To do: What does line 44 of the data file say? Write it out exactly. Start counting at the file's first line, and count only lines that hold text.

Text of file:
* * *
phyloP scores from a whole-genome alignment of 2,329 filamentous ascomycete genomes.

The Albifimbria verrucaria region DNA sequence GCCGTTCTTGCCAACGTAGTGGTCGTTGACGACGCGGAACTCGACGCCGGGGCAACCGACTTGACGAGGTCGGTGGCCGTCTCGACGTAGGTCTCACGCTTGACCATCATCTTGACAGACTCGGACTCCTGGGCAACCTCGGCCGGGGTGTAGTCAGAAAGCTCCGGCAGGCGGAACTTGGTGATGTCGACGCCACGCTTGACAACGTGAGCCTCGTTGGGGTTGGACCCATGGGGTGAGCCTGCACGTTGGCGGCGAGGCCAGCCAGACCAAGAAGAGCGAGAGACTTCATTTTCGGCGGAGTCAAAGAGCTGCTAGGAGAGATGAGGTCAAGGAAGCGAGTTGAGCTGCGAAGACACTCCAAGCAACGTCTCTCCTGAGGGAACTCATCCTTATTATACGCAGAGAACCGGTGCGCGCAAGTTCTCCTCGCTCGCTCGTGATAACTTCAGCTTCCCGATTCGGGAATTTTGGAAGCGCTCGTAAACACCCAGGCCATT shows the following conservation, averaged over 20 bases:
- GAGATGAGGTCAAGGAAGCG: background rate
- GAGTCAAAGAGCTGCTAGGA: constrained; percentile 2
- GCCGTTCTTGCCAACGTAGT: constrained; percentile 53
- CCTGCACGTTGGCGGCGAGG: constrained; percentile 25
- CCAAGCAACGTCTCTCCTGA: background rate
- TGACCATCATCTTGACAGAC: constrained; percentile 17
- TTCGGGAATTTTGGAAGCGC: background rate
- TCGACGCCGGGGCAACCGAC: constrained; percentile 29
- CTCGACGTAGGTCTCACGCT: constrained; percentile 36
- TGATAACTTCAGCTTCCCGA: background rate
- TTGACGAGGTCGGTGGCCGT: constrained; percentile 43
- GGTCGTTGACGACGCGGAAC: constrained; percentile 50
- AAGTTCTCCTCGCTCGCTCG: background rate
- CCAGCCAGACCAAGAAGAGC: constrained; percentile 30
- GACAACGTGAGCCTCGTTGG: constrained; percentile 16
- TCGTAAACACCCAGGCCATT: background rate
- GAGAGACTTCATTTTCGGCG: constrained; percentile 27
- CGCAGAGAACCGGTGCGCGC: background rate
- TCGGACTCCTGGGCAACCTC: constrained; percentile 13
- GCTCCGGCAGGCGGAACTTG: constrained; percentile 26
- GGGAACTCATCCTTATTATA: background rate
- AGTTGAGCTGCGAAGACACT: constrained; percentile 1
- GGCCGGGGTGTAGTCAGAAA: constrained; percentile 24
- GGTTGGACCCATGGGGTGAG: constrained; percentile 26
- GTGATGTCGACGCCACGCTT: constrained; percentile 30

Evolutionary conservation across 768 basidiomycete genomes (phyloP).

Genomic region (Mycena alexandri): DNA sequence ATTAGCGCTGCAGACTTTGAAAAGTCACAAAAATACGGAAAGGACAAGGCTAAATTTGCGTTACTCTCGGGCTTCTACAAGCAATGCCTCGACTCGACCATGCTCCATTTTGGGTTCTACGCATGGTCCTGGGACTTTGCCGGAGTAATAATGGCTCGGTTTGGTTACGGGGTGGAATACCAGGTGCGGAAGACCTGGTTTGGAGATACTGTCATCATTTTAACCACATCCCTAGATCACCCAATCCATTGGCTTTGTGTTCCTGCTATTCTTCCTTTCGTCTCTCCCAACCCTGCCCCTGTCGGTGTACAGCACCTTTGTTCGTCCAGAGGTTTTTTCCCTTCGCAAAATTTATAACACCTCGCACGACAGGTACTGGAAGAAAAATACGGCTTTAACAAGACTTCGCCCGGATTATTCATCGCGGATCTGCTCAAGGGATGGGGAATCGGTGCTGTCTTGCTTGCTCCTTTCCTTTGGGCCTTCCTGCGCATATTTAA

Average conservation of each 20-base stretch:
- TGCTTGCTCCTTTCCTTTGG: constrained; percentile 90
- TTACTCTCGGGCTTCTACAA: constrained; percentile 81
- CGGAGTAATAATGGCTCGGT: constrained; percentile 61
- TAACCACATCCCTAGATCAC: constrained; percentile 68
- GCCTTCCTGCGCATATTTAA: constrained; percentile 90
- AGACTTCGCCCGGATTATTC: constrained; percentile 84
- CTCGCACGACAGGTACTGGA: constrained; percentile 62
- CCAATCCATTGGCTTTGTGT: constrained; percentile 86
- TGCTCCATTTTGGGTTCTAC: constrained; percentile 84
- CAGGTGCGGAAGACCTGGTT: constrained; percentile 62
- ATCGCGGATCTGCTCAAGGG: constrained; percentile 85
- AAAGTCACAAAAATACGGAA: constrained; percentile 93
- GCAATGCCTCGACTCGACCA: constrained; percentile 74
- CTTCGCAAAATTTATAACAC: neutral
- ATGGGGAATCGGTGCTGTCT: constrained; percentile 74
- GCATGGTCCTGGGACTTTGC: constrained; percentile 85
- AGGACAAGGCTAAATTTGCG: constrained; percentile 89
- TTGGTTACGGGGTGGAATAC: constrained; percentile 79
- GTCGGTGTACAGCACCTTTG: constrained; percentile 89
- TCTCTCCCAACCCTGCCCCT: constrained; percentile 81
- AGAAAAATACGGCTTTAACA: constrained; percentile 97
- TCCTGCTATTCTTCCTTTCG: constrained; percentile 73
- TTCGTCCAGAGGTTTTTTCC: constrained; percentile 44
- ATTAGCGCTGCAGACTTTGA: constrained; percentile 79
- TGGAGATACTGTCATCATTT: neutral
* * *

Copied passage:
- CTTCGCAAAATTTATAACAC: neutral